State AG Perspective: Exposing the Truth – as attorneys understand the pharmaceutical industry

State AG Perspective: Exposing the Truth

Guest post by California Attorney General Rob Bonta, Colorado Attorney General Phil Weiser, Connecticut Attorney General William Tong, Idaho Attorney General Lawrence Wasden, Iowa Attorney General Tom Miller, Maryland Attorney General Brian Frosh, Massachusetts Attorney General Maura Healey, Minnesota Attorney General Keith Ellison, New Hampshire Attorney General John Formella, New York Attorney General Letitia James, North Carolina Attorney General Josh Stein, Oregon Attorney General Ellen Rosenblum, Pennsylvania Attorney General Josh Shapiro, and Virginia Attorney General Jason Miyares

Today’s disclosure of more than a million documents from Mallinckrodt Pharmaceuticals, one of the country’s most prolific opioid sellers, is an important step to expose the truth and prevent a manmade crisis like the opioid epidemic from ever happening again.

Drug companies profited by pushing dangerous prescription opioids, and Americans have become the biggest users of opioids in the world. Communities across our nation suffered the consequences as a result: addiction, overdose, and death.

Families most impacted by the crisis have led the way in advocating for justice. Parents whose own children died because of the opioid crisis have dedicated years of their lives to protect others. They demanded that lawbreakers be held accountable, failed systems be reformed, and urgent investments be made for harm reduction, treatment, recovery, and prevention.

State Attorneys General heard the calls for action and acted. Working together, across party lines and across the nation, our teams conducted a searching investigation of illegal conduct throughout the opioid industry. We filed lawsuits and won verdicts from judges and juries, forcing companies to pay tens of billions of dollars that will be dedicated to address the crisis.

An essential part of justice is exposing the truth. Our teams pursued that truth for years. Our efforts resulted in the public disclosure of millions of documents and of the critical facts revealed by witnesses ranging from drug sales reps to company presidents.

We rejected the companies’ attempts to keep the evidence sealed, or to hand it back to the perpetrators. Instead, we posted it online.

For the first time in a generation, since the landmark tobacco cases, an industry’s secrets are being turned over to the public. Under orders entered by courts throughout the nation, millions of opioid industry documents will be posted in a free public archive, in perpetuity.

The families who suffered in this crisis will be able to see for themselves the evidence that we uncovered – the company emails, board minutes, and business plans that changed so many lives.

Journalists, filmmakers, artists, and scholars will tell the story of this epidemic using the real words and actions of the people who drove the opioid business.

Policymakers throughout the country will be informed by what went wrong.

Executives, directors, and employees in every industry will know that, if they break the law and endanger the public, the whole world may see what they did.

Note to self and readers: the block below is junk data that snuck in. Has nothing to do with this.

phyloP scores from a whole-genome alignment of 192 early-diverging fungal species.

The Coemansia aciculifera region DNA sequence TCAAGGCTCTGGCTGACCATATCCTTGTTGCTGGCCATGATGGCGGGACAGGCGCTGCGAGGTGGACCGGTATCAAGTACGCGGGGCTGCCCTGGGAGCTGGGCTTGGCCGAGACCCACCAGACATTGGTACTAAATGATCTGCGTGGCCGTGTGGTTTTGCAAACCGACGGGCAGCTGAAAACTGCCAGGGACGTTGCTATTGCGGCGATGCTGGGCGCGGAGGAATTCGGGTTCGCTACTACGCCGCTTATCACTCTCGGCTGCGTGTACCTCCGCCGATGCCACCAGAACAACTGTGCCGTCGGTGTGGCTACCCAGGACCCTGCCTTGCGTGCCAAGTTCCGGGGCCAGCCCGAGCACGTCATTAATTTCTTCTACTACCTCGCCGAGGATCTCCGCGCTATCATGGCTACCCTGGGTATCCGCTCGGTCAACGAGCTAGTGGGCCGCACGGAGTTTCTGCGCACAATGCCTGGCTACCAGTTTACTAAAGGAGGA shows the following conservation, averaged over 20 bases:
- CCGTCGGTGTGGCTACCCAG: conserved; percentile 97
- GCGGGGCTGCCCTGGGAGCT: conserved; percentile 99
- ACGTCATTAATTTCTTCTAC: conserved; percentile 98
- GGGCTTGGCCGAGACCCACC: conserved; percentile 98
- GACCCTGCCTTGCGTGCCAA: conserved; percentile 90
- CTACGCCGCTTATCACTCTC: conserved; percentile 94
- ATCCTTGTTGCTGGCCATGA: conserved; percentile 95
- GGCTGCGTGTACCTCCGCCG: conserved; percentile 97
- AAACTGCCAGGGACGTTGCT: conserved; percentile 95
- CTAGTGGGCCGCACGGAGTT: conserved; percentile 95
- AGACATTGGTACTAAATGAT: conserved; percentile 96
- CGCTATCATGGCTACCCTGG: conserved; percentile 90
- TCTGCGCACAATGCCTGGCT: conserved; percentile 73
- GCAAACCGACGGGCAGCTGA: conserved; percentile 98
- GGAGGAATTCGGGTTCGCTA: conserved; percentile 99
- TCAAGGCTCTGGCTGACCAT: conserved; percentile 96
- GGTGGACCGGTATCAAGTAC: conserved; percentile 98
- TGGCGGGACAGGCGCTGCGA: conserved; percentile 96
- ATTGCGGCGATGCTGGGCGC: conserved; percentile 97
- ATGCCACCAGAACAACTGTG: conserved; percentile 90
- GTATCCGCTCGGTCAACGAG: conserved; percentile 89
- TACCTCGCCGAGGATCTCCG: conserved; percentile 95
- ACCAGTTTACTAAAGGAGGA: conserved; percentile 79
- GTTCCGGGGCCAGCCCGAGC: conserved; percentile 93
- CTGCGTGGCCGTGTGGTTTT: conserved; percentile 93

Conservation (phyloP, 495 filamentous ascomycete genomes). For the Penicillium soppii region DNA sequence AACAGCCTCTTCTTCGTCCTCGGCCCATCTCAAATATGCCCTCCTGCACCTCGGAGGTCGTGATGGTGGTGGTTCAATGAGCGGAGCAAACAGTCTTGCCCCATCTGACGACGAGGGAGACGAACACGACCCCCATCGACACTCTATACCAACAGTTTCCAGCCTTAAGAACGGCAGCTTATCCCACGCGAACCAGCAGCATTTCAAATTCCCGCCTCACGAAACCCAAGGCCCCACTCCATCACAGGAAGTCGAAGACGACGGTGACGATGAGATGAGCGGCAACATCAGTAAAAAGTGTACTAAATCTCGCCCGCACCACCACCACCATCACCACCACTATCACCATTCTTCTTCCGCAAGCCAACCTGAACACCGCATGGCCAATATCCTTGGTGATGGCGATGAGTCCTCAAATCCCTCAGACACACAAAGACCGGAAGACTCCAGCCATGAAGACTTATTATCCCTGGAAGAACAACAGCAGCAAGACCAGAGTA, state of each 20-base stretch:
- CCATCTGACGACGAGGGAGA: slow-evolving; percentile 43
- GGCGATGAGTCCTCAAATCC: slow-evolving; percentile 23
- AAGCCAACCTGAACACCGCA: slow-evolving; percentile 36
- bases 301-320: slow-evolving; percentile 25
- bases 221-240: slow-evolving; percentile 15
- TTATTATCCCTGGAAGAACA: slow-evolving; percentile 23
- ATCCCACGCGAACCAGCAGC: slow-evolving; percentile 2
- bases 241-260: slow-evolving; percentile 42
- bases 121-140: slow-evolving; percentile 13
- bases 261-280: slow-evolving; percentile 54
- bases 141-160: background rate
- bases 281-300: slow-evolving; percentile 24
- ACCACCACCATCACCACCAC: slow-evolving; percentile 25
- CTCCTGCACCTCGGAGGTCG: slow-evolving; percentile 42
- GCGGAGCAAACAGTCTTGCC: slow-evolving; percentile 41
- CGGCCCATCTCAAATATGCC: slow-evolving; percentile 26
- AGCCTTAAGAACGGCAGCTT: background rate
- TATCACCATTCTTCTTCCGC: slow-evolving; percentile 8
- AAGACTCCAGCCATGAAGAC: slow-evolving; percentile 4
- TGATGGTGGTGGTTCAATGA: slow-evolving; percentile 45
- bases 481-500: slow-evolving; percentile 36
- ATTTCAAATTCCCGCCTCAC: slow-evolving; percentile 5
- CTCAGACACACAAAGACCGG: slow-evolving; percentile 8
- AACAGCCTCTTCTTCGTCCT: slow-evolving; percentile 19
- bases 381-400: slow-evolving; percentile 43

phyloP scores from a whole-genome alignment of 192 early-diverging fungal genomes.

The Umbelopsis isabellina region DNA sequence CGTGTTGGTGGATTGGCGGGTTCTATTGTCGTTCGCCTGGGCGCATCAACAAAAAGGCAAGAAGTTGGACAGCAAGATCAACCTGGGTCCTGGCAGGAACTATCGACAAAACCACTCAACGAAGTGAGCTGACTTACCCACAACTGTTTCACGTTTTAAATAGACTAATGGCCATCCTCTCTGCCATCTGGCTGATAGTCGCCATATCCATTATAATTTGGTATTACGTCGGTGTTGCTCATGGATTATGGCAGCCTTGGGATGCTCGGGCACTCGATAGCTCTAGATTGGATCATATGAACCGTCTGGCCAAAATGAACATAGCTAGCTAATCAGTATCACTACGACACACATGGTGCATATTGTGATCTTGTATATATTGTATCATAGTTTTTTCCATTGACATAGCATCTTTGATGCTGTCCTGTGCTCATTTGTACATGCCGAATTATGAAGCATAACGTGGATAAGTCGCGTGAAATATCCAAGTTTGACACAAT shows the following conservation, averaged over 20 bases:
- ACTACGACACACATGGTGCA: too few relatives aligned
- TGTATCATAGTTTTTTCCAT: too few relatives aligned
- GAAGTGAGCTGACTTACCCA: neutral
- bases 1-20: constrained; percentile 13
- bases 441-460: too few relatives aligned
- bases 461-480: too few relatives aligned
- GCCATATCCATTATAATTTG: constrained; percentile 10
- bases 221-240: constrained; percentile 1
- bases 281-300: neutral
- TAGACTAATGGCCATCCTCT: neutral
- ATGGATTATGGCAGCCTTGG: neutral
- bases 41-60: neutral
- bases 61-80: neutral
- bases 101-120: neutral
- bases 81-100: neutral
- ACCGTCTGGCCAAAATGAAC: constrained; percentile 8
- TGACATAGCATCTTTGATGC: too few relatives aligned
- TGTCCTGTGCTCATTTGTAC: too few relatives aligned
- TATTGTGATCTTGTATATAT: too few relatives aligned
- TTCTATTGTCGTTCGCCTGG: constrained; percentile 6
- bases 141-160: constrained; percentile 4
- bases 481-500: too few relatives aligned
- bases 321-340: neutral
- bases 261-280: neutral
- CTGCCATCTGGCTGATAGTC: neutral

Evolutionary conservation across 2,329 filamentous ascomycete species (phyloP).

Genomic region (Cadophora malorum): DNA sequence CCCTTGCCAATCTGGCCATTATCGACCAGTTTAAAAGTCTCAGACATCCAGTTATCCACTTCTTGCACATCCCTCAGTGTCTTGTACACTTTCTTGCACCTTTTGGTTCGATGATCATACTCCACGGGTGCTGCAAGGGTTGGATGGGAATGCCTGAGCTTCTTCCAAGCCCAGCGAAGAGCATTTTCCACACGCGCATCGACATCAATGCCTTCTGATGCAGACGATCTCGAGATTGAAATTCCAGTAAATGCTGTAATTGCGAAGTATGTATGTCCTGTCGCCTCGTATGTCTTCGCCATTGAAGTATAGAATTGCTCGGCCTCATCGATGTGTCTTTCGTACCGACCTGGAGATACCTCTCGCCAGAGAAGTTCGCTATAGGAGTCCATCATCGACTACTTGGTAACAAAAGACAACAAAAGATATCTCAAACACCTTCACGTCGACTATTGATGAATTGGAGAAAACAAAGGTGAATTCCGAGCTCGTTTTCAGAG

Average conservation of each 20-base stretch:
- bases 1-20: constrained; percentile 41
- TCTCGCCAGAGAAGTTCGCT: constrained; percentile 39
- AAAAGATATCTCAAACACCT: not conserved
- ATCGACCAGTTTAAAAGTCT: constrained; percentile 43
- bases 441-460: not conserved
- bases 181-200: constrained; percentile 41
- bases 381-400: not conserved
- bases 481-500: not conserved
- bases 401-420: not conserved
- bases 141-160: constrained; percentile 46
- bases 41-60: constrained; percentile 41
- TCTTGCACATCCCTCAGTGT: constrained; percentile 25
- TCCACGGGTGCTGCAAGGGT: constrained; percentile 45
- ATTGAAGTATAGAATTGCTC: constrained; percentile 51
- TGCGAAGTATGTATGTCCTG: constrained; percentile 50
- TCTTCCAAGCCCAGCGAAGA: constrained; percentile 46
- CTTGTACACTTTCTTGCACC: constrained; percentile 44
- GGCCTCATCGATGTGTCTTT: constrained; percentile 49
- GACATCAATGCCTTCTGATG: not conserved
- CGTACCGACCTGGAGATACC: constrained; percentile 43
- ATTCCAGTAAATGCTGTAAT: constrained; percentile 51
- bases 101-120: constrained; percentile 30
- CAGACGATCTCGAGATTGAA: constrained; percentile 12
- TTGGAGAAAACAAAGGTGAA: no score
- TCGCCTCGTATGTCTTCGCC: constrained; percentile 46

Today is a step toward justice. We are grateful to the advocates who demanded action in the face of a devastating crisis, to our staff who work every day to serve the public, and to the archivists at the University of California San Francisco and Johns Hopkins who will preserve this evidence for the public good.

3 Responses

  1. I agree with both posts above. The fact is only 10% of the population is estimated to have an addictive personality. Without legal pain medicine, intractable pain patients have no quality of life. We are the ones hurt by this. The people who have this personality trait will always find a way to get drugs illegally, whether synthetic fentanyl illegally smuggled into this country or some other street drug. There has been a 40% decrease in opioid prescriptions in the past five years, yet overdose deaths continue to increase. We have doctors running pain clinics and trying to help their chronic pain patients and those patients taking their meds only as prescribed, and many of them have now lost their practices or are even in jail, thanks to the DEA. Why don’t they go after all the ILLEGAL flow of drugs into the US? Consequently most doctors are afraid to prescribe ANY painkillers, so you have people not being properly treated for post-surgical pain, sickle cell anemia, cancer pain or pain from any other chronic pain disease like CRPS, spinal stenosis, fibromyalgia, etc. But no one cares if we all get kidney damage from all the Tylenol they tell us to take!

  2. Again,,no matter what they ,”claim,” truth dictates,,no-one can feel the physical pain of another,,thus,,no-one has the right to decide who FORCIBLE suffers from physical pain due to a medical condition.When anyone denies effective physical pain relief,they are committing thee act of torture,ie,”to see what 1 can endure,” is torture by definitions..Again,,NO-ONE has the right to decide how much u or I should forcible suffer in treatable physical pain,,no-one,,maryw

  3. I understand the feelings of people that have lost loved ones by overdosing but these overdoses are more than likely brought on by illegal fentanyl and polypharmacy. With that said, some people like myself use opioids for intractable pain. Opioids should never be tried first for pain but if a person has tried multiple therapies with no relief, then opioids can be very useful medications. Without my meds, I would be couch-bound and have zero quality of life. With my medications my quality of life is much better and I can do things that I could not do without the meds.

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